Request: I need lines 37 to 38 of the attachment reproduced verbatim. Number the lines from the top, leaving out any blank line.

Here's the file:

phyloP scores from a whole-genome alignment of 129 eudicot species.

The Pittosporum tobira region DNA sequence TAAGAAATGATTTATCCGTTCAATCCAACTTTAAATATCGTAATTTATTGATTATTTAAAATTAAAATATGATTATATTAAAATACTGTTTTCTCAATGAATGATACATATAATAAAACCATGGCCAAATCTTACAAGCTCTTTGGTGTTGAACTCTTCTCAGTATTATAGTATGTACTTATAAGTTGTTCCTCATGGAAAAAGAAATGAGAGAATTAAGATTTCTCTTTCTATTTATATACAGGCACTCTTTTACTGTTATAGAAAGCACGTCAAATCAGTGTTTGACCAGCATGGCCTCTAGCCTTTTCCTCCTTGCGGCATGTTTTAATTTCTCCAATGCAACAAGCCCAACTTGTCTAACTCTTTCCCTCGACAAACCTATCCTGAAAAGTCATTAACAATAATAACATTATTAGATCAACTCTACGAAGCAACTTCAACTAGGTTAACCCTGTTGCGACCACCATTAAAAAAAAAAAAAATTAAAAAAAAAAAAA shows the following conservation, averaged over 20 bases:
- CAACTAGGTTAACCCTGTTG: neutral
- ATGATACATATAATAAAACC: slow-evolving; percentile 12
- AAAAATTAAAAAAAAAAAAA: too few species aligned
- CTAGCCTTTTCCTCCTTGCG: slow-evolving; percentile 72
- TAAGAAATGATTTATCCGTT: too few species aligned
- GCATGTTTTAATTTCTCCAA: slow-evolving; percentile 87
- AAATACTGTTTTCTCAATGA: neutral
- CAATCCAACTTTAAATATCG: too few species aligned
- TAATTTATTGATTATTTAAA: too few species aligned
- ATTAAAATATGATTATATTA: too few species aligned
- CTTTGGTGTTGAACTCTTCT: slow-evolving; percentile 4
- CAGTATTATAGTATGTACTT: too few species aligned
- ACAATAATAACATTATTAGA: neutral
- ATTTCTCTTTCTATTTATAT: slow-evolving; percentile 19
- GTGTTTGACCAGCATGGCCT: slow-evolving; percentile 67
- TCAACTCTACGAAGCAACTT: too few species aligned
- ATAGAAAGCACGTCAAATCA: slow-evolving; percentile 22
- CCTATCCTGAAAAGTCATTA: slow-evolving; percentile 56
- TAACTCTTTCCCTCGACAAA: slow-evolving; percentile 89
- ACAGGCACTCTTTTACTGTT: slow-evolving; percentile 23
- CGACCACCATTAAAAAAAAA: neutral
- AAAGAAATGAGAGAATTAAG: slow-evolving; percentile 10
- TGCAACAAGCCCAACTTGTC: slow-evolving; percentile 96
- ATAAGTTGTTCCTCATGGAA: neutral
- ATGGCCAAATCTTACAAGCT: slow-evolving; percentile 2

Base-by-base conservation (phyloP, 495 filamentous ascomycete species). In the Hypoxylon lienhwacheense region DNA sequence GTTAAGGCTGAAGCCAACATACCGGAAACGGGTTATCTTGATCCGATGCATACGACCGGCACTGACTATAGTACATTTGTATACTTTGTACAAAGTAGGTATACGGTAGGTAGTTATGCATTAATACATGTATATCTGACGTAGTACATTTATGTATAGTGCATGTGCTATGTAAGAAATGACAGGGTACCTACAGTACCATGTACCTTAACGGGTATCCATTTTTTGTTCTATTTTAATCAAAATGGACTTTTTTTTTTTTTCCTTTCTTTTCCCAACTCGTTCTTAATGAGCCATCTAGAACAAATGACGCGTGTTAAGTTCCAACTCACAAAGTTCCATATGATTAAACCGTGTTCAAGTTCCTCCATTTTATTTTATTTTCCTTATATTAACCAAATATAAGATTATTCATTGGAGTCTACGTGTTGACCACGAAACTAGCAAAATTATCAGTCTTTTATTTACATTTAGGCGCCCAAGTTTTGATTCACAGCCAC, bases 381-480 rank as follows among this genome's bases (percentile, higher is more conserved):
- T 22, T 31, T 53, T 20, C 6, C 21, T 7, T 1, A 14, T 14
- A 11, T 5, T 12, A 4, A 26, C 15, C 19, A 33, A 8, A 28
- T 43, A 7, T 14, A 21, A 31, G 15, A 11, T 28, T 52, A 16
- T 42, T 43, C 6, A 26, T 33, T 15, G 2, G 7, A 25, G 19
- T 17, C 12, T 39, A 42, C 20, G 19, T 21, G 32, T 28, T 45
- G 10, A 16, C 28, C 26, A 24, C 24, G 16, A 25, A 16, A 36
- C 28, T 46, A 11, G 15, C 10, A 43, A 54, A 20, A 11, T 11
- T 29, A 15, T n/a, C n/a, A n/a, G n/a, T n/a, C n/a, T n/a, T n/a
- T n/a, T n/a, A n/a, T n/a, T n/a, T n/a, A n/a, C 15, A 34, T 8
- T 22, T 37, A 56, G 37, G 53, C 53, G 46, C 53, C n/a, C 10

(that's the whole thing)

- T n/a, T n/a, A n/a, T n/a, T n/a, T n/a, A n/a, C 15, A 34, T 8
- T 22, T 37, A 56, G 37, G 53, C 53, G 46, C 53, C n/a, C 10